With each major event-in-radicalism throughout the 1840s and '50s, the old Locofoco coalition splintered and factionalized in the same manner, whittling the movement away to nothingness. Locofocos peeled off into camps of ideological purists and pragmatic realists. The ideologues venerated the spirit and memory of William Leggett and applied their ideas thickly across the intellectual landscape—they were the young and rowdy revolutionaries invading Canada; they were the antislavery Dorrites and clam-baking separatists who refused to cooperate with the victorious Charter government; they saw President James K. Polk for the slaveholding, plutocratic imperialist that he truly was and bitterly refused to support his war on Mexico; they deftly balanced support for the 'lawless' New York Anti-Rent War and the New York Constitution of 1846, which abolished the vestiges of landholder feudalism in that state and democratized the process of incorporation; they pioneered the coalition of Democrats and more whiggish Liberty Party supporters that solidified into the Free Soil Party in 1848; Leggettian purists like Canada's former President Abram D. Smith found their way into every corner of politics, including Smith's own seat on the Wisconsin Supreme Court (where he nullified the Fugitive Slave Act); they helped found the Republican Party and finally implemented the greatest of Leggett's reforms—the abolition of property rights in human beings.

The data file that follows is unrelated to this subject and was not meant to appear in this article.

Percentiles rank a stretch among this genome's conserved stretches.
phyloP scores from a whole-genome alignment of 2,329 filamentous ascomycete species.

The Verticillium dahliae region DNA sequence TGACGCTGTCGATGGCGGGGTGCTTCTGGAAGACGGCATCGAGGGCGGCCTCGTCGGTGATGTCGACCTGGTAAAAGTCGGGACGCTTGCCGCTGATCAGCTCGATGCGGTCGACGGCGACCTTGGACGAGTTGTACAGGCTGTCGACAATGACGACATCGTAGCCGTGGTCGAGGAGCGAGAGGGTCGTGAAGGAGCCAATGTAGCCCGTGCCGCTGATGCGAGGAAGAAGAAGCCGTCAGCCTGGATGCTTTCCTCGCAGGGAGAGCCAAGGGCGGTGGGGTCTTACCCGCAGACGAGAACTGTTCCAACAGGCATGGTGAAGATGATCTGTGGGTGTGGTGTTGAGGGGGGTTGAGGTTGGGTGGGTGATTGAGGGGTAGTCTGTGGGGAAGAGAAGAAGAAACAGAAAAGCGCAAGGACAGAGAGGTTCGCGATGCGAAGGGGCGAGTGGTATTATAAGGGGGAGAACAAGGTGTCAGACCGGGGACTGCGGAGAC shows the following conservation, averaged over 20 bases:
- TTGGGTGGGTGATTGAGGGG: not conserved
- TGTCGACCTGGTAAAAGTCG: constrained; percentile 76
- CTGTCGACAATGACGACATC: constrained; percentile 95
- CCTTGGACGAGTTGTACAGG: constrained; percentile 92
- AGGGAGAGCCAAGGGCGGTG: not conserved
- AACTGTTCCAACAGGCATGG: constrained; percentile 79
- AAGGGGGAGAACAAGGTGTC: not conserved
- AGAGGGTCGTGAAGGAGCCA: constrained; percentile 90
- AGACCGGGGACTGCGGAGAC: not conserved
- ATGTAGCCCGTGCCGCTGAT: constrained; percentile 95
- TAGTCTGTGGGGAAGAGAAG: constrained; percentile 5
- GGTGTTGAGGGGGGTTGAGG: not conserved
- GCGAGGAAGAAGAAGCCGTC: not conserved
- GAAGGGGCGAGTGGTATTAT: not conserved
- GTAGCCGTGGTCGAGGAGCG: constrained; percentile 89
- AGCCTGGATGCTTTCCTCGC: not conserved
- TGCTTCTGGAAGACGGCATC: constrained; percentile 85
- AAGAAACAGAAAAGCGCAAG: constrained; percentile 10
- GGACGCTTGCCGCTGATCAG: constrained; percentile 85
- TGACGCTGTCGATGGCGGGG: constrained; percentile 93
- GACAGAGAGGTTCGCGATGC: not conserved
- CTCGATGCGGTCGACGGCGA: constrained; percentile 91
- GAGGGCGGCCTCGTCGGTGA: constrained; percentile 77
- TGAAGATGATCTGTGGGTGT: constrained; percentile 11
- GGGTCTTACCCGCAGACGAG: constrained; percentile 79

Pragmatist Locofocos sought more "thin," quantifiable policy gains or to enrich themselves with election or patronage appointments. Office-climbers like Polk or James Buchanan paid lip service to locofocoism when politically expedient and made the right overtures to the right public leaders without being obliged to follow through on the whole philosophy. There were figures like the early Locofocos Fitzwilliam Byrdsall and Levi Slamm, both of whom allied with John C. Calhoun to achieve free trade at the expense of Leggett's antislavery; there were the Fernando Woods of the world, who secretly worked for Martin Van Buren by infiltrating a New York Calhoun committee (earning Wood nothing really but Van Buren's contempt); there were the "Manifest Destinarians" who flooded pop culture with their ideas (including Dorrite clam-bake speeches) and whose votes helped place Polk in the White House; there were "dough-faces" like Franklin Pierce, who supported Dorrism and economic locofocoism but did all he could to court southern votes; and there were life-long Leggettians like Samuel Tilden, who opposed the Civil War, fought his own twin war for reform and against corruption, and almost won the presidency on a platform of conciliation to the defeated South at the expense of African Americans' universal, equal rights.